PaaS: photography as a service

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The age of the camera is slowly coming to an end, especially the bulky digital SLR and all its associated variations. In a very short time, all that will be left are those pesky in-object cameras like the one on our cell phones and a query type box in our browser.

The end of analog

Large, bulky cameras have a deep-rooted heritage in the physical world. They were designed to mechanically create images for physical media. This analog world is disappearing. Already, not only are the images all digital, but they all end up – the vast majority – on digital media. And as with everything in the digital world, its propensity is to decrease in size while increasing in power (Moore’s law).

Yes, the next cover of Vogue magazine will be shot with the latest Hasselblad, although it is equipped with a digital back. And yes, there is a much better quality of light entering the frame of a full-size Leitz lens than those three circles on the back of the latest iPhone. But for how long ?

File size doesn’t really matter anymore. It is only a matter of time before all of the surviving print publications become a supplement to their online mothership, Vogue included. Billboards are also going digital. The need for large and large files is now easily met with upscaling. Computer photography is now the norm and the skills necessary to operate a digital SLR are now replaced by AI. An iPhone / Galaxy and its successors can and will soon outperform any bulky DSLR.

Cameras, everywhere

Along with the proliferation of our handheld computerized cameras, almost every device in our life will contribute to the creation of photographs. To monitor themselves and their environment, visual data acquisition interfaces are slowly infiltrating our lives. Doorbells have cameras, high-end cars and refrigerators already have them, while others, like vacuum cleaners or lamps, will soon have them.

Soon our whole environment will take pictures of every moment of our life. Instead of taking pictures at our next birthday party, we can ask the fridge or the lamp to share some of the ones they’ve taken. Nothing will be missed.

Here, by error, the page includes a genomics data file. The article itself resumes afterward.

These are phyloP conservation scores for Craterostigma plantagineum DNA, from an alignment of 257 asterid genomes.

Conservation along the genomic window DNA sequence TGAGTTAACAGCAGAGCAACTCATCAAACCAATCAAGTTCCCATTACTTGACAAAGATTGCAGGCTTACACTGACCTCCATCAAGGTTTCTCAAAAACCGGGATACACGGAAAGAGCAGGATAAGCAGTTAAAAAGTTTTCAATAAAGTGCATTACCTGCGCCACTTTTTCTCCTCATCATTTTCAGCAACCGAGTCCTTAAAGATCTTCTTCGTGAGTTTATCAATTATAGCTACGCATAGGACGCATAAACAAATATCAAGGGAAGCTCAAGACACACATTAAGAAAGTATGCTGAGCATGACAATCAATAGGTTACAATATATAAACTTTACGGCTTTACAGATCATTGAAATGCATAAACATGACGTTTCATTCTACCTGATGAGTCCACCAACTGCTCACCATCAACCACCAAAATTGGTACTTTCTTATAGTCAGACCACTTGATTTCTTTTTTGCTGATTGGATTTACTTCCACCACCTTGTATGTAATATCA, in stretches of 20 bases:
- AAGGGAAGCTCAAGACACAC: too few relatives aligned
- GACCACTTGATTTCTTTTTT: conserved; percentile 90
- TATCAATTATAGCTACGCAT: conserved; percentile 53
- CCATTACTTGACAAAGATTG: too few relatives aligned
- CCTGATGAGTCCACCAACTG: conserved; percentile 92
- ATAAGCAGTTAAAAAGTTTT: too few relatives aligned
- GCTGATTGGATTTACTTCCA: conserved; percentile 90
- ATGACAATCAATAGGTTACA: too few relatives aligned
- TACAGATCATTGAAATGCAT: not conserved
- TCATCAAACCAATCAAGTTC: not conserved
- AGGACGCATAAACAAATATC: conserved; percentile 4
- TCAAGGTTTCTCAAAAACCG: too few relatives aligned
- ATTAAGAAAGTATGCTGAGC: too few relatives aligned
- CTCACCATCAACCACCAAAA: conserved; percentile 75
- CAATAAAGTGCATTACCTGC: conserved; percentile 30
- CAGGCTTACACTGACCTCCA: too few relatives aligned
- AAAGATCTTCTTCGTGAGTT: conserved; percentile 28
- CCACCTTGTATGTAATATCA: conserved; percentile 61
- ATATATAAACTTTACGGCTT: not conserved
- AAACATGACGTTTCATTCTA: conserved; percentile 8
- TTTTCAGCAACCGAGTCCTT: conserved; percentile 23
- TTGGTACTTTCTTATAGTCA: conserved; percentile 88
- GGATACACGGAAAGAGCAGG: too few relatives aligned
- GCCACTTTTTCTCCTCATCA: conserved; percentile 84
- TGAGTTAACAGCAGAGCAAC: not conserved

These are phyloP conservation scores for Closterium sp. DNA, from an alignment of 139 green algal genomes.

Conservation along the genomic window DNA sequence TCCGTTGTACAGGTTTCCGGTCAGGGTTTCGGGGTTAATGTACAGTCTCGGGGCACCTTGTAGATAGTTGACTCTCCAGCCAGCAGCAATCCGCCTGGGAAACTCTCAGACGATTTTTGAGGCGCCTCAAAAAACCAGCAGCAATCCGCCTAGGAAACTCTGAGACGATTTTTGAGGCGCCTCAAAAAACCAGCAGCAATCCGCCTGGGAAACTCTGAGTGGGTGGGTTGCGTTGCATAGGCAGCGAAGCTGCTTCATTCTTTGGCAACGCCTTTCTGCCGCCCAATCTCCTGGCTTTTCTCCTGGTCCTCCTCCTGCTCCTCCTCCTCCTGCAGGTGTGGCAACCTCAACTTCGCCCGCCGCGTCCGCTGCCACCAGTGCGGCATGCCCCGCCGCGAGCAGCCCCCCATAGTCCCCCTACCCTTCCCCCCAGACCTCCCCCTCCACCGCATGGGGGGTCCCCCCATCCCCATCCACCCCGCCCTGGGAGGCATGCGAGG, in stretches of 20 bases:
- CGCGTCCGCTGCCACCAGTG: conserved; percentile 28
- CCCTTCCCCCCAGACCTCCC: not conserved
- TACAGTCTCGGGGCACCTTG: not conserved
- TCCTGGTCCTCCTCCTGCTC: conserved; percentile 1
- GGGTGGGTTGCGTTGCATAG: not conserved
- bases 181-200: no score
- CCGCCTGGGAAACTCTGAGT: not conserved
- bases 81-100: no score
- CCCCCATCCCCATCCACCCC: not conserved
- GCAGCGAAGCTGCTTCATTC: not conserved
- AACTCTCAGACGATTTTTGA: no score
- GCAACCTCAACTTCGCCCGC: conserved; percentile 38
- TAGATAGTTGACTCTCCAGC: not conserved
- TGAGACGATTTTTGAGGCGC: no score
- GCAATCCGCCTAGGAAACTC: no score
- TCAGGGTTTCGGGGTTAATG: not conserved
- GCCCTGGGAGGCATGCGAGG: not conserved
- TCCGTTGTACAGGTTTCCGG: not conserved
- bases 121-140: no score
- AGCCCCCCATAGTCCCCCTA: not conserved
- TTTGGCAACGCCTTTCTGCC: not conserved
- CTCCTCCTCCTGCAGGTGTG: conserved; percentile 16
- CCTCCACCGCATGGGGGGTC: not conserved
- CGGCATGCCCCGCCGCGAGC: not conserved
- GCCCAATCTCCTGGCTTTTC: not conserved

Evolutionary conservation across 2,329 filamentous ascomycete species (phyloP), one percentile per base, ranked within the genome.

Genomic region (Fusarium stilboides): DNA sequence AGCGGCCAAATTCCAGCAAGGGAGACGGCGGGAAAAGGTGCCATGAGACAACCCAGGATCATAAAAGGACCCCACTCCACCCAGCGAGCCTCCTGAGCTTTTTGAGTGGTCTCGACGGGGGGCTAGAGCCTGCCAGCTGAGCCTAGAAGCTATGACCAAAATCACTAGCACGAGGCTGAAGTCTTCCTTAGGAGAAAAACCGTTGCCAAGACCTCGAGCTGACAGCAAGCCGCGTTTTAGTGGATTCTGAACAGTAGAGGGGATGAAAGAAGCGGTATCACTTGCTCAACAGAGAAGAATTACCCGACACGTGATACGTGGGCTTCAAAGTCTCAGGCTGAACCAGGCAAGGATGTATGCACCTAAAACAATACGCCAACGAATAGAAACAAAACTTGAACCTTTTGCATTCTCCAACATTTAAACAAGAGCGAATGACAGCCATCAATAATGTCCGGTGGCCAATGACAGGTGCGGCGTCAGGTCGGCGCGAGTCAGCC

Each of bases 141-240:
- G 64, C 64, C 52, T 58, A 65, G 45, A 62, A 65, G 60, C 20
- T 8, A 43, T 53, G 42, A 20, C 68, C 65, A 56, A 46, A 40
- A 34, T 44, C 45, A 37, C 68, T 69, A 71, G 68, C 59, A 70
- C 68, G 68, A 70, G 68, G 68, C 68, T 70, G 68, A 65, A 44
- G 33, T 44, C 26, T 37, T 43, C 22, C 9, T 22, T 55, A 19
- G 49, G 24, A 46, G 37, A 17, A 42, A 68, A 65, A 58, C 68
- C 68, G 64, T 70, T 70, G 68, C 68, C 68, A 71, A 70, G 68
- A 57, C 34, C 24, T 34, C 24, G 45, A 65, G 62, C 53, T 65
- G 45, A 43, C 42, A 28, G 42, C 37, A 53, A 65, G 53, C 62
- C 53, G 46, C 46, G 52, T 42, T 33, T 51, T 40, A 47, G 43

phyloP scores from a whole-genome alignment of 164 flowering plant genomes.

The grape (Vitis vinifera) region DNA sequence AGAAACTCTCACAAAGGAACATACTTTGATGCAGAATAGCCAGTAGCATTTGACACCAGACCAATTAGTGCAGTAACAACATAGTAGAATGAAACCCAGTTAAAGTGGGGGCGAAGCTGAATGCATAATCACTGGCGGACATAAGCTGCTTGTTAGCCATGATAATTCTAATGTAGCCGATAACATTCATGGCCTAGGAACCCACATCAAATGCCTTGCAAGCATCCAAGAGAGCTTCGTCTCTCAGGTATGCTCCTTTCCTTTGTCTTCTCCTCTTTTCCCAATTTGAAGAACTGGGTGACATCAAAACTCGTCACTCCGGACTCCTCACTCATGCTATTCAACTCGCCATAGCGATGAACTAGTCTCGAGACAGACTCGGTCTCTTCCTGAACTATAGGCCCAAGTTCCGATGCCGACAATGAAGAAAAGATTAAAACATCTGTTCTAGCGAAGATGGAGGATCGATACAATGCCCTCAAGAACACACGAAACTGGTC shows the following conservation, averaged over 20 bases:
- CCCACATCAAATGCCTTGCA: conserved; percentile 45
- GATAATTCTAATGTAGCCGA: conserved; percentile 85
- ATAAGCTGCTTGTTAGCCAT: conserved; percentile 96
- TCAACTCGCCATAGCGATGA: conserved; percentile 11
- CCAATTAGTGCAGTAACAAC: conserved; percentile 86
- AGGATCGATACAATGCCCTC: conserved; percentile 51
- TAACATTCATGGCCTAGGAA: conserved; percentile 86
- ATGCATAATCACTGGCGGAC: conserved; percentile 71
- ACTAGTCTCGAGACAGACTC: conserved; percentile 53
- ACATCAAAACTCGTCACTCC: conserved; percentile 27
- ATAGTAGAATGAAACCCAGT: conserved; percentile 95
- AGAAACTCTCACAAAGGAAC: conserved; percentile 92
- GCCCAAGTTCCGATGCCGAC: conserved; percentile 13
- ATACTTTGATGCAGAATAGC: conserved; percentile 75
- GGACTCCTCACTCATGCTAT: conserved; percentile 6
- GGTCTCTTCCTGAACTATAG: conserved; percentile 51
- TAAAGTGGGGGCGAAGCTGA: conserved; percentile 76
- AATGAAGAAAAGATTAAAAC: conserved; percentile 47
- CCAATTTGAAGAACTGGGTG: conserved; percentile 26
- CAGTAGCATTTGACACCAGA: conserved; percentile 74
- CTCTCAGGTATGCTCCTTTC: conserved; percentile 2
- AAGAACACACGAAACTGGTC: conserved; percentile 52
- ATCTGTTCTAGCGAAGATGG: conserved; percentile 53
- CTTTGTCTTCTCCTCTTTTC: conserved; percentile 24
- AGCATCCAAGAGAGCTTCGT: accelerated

With a simple voice command, anyone will create a perfect image. Photo by cottonbro / Pexels.

Introducing PaaS

As for professional content? Replaced by a simple query type box. Enter the type of image you need and press Enter. An AI will produce the image for you. A photo of a couple holding hands on a beach at sunset, no problem. A photo of Alexander the Great playing chess with Napoleon on the deck of the Mayflower. A piece of cake. And yes, the next cover of Vogue magazine too. Introducing PaaS: Photography as a Service.

Due to the computing power and software engineering expertise required, the first iterations of PaaS will be through a handful of companies offering this service through a web interface. But ultimately, like anything digital, it will be built into our cell phones or whatever device we take with us.

Need a photo of a butterfly on a red rose for your Instagram feed? No problem. Tell your Siri / Google, and off you go.

Advantages? What advantages?

What about the news or wedding photography? These will certainly still need experienced professionals handling bulky digital SLRs? Yes and no. The proliferation of cameras everywhere combined with an accelerated news cycle and a reduced budget make the future of photojournalism extremely precarious.

Even without these replacement technologies fully deployed, it becomes extremely difficult for anyone to make a living as a press photographer. Already, the local with a cell phone wins over the pro with the heavy equipment. Not much of a future here.

As for wedding photographers, of course. They could survive with a few portraits before the ceremony and outwit guests with cell phones. But in the short term, providing a PaaS with two portraits of the couple and a command to create a beautiful wedding portrait will produce much better photos than anything a pro could do. As for the ceremony, nothing that a few cameras with better AI scene detection can’t deliver.

With PaaS, the creative process will no longer be controlled by those who have mastered the tools of the trade, such as a camera or Photoshop, but rather by those with the most creative minds. Imagination will be the best skill.


The opinions expressed in this article are those of the author alone.


About the Author: Paul Melcher is a New York-based photography and technology entrepreneur and the founder of Kaptur, a news magazine about the visual technology space. You can find more of his writing on his blog, Thoughts of a Bohemian. Melcher also offers his services as a consultant. This article was also published here.


Image credits: Header photo by Brett Sayles / Pexels


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